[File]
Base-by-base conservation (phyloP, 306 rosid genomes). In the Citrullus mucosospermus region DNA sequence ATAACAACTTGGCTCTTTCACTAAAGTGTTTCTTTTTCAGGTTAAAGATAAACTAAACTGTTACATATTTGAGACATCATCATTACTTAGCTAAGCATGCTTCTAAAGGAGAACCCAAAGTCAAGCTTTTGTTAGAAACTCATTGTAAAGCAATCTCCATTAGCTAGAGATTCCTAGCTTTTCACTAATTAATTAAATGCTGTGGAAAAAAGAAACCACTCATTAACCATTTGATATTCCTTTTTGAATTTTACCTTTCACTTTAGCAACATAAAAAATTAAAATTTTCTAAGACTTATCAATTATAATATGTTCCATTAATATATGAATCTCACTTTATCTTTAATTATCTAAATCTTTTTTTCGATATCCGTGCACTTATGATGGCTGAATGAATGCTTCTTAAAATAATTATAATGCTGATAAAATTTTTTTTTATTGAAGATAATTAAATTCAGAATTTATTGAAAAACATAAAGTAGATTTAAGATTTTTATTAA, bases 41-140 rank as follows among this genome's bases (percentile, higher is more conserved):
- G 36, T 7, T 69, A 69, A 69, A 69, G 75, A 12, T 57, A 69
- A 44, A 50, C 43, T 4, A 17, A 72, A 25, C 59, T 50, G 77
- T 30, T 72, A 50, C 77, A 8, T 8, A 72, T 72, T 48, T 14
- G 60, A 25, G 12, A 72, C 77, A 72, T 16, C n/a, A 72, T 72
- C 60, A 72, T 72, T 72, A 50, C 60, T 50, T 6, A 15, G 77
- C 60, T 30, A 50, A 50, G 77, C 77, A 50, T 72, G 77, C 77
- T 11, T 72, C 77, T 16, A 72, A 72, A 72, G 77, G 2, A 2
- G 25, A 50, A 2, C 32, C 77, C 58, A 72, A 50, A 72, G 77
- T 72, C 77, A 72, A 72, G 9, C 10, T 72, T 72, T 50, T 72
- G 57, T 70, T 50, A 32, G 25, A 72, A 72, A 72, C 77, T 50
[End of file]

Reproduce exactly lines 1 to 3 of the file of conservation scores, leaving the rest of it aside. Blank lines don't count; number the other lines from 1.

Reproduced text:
Base-by-base conservation (phyloP, 306 rosid genomes). In the Citrullus mucosospermus region DNA sequence ATAACAACTTGGCTCTTTCACTAAAGTGTTTCTTTTTCAGGTTAAAGATAAACTAAACTGTTACATATTTGAGACATCATCATTACTTAGCTAAGCATGCTTCTAAAGGAGAACCCAAAGTCAAGCTTTTGTTAGAAACTCATTGTAAAGCAATCTCCATTAGCTAGAGATTCCTAGCTTTTCACTAATTAATTAAATGCTGTGGAAAAAAGAAACCACTCATTAACCATTTGATATTCCTTTTTGAATTTTACCTTTCACTTTAGCAACATAAAAAATTAAAATTTTCTAAGACTTATCAATTATAATATGTTCCATTAATATATGAATCTCACTTTATCTTTAATTATCTAAATCTTTTTTTCGATATCCGTGCACTTATGATGGCTGAATGAATGCTTCTTAAAATAATTATAATGCTGATAAAATTTTTTTTTATTGAAGATAATTAAATTCAGAATTTATTGAAAAACATAAAGTAGATTTAAGATTTTTATTAA, bases 41-140 rank as follows among this genome's bases (percentile, higher is more conserved):
- G 36, T 7, T 69, A 69, A 69, A 69, G 75, A 12, T 57, A 69
- A 44, A 50, C 43, T 4, A 17, A 72, A 25, C 59, T 50, G 77